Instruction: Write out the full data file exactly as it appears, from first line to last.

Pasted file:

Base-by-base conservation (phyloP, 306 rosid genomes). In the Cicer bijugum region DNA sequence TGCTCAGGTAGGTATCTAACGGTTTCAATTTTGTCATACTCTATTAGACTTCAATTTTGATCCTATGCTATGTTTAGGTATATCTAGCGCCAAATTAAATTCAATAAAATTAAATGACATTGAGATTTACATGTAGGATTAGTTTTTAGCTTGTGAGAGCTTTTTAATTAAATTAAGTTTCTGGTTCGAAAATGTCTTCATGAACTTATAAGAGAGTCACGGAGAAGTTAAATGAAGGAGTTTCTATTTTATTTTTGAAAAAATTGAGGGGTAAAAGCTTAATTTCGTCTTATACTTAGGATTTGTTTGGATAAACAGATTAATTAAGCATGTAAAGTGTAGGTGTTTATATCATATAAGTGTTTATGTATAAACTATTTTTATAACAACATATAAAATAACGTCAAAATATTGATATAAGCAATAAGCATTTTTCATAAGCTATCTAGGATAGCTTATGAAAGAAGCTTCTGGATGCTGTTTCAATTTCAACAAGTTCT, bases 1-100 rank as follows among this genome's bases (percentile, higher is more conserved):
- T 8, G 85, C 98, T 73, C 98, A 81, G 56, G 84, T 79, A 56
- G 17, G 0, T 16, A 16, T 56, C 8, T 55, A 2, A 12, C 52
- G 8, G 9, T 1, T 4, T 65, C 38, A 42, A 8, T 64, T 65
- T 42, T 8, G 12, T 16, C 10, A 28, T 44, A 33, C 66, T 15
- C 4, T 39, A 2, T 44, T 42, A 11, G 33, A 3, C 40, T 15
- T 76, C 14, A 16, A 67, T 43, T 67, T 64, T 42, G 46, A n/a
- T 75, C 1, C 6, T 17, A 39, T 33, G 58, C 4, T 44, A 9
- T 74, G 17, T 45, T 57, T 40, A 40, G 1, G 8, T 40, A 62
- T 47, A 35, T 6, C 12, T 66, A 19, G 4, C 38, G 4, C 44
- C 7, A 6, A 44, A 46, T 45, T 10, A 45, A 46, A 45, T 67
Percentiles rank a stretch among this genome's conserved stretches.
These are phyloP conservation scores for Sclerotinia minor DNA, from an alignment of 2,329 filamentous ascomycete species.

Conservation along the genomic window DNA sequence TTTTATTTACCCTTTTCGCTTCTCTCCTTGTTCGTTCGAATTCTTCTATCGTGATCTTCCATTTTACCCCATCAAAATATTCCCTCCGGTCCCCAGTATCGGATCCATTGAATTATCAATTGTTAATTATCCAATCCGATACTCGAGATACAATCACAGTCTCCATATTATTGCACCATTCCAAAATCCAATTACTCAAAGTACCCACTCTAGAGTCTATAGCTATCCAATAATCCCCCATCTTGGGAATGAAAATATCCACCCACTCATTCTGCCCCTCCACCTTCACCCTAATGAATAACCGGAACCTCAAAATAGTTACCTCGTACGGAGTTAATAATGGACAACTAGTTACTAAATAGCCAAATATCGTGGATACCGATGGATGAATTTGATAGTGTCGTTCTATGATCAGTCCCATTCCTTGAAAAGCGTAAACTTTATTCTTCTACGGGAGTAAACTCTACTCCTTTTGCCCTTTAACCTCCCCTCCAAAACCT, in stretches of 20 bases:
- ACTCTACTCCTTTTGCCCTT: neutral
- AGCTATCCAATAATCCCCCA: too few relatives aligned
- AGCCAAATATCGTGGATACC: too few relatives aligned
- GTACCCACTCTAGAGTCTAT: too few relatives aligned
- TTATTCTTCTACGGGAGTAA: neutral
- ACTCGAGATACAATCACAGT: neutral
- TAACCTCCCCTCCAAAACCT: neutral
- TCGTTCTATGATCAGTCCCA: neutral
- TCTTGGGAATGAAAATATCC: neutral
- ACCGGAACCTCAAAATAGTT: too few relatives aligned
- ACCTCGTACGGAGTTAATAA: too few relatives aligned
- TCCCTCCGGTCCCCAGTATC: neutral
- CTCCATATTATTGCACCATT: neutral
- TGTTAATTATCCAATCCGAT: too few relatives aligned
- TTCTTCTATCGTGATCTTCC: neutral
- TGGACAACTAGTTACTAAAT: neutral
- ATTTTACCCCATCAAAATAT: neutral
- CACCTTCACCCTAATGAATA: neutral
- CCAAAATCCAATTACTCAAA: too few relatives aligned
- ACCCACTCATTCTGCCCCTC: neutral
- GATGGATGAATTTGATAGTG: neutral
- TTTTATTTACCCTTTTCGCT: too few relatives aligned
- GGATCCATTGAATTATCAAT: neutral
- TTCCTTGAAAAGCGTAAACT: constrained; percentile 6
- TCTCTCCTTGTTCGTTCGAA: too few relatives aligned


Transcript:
Base-by-base conservation (phyloP, 306 rosid genomes). In the Cicer bijugum region DNA sequence TGCTCAGGTAGGTATCTAACGGTTTCAATTTTGTCATACTCTATTAGACTTCAATTTTGATCCTATGCTATGTTTAGGTATATCTAGCGCCAAATTAAATTCAATAAAATTAAATGACATTGAGATTTACATGTAGGATTAGTTTTTAGCTTGTGAGAGCTTTTTAATTAAATTAAGTTTCTGGTTCGAAAATGTCTTCATGAACTTATAAGAGAGTCACGGAGAAGTTAAATGAAGGAGTTTCTATTTTATTTTTGAAAAAATTGAGGGGTAAAAGCTTAATTTCGTCTTATACTTAGGATTTGTTTGGATAAACAGATTAATTAAGCATGTAAAGTGTAGGTGTTTATATCATATAAGTGTTTATGTATAAACTATTTTTATAACAACATATAAAATAACGTCAAAATATTGATATAAGCAATAAGCATTTTTCATAAGCTATCTAGGATAGCTTATGAAAGAAGCTTCTGGATGCTGTTTCAATTTCAACAAGTTCT, bases 1-100 rank as follows among this genome's bases (percentile, higher is more conserved):
- T 8, G 85, C 98, T 73, C 98, A 81, G 56, G 84, T 79, A 56
- G 17, G 0, T 16, A 16, T 56, C 8, T 55, A 2, A 12, C 52
- G 8, G 9, T 1, T 4, T 65, C 38, A 42, A 8, T 64, T 65
- T 42, T 8, G 12, T 16, C 10, A 28, T 44, A 33, C 66, T 15
- C 4, T 39, A 2, T 44, T 42, A 11, G 33, A 3, C 40, T 15
- T 76, C 14, A 16, A 67, T 43, T 67, T 64, T 42, G 46, A n/a
- T 75, C 1, C 6, T 17, A 39, T 33, G 58, C 4, T 44, A 9
- T 74, G 17, T 45, T 57, T 40, A 40, G 1, G 8, T 40, A 62
- T 47, A 35, T 6, C 12, T 66, A 19, G 4, C 38, G 4, C 44
- C 7, A 6, A 44, A 46, T 45, T 10, A 45, A 46, A 45, T 67
Percentiles rank a stretch among this genome's conserved stretches.
These are phyloP conservation scores for Sclerotinia minor DNA, from an alignment of 2,329 filamentous ascomycete species.

Conservation along the genomic window DNA sequence TTTTATTTACCCTTTTCGCTTCTCTCCTTGTTCGTTCGAATTCTTCTATCGTGATCTTCCATTTTACCCCATCAAAATATTCCCTCCGGTCCCCAGTATCGGATCCATTGAATTATCAATTGTTAATTATCCAATCCGATACTCGAGATACAATCACAGTCTCCATATTATTGCACCATTCCAAAATCCAATTACTCAAAGTACCCACTCTAGAGTCTATAGCTATCCAATAATCCCCCATCTTGGGAATGAAAATATCCACCCACTCATTCTGCCCCTCCACCTTCACCCTAATGAATAACCGGAACCTCAAAATAGTTACCTCGTACGGAGTTAATAATGGACAACTAGTTACTAAATAGCCAAATATCGTGGATACCGATGGATGAATTTGATAGTGTCGTTCTATGATCAGTCCCATTCCTTGAAAAGCGTAAACTTTATTCTTCTACGGGAGTAAACTCTACTCCTTTTGCCCTTTAACCTCCCCTCCAAAACCT, in stretches of 20 bases:
- ACTCTACTCCTTTTGCCCTT: neutral
- AGCTATCCAATAATCCCCCA: too few relatives aligned
- AGCCAAATATCGTGGATACC: too few relatives aligned
- GTACCCACTCTAGAGTCTAT: too few relatives aligned
- TTATTCTTCTACGGGAGTAA: neutral
- ACTCGAGATACAATCACAGT: neutral
- TAACCTCCCCTCCAAAACCT: neutral
- TCGTTCTATGATCAGTCCCA: neutral
- TCTTGGGAATGAAAATATCC: neutral
- ACCGGAACCTCAAAATAGTT: too few relatives aligned
- ACCTCGTACGGAGTTAATAA: too few relatives aligned
- TCCCTCCGGTCCCCAGTATC: neutral
- CTCCATATTATTGCACCATT: neutral
- TGTTAATTATCCAATCCGAT: too few relatives aligned
- TTCTTCTATCGTGATCTTCC: neutral
- TGGACAACTAGTTACTAAAT: neutral
- ATTTTACCCCATCAAAATAT: neutral
- CACCTTCACCCTAATGAATA: neutral
- CCAAAATCCAATTACTCAAA: too few relatives aligned
- ACCCACTCATTCTGCCCCTC: neutral
- GATGGATGAATTTGATAGTG: neutral
- TTTTATTTACCCTTTTCGCT: too few relatives aligned
- GGATCCATTGAATTATCAAT: neutral
- TTCCTTGAAAAGCGTAAACT: constrained; percentile 6
- TCTCTCCTTGTTCGTTCGAA: too few relatives aligned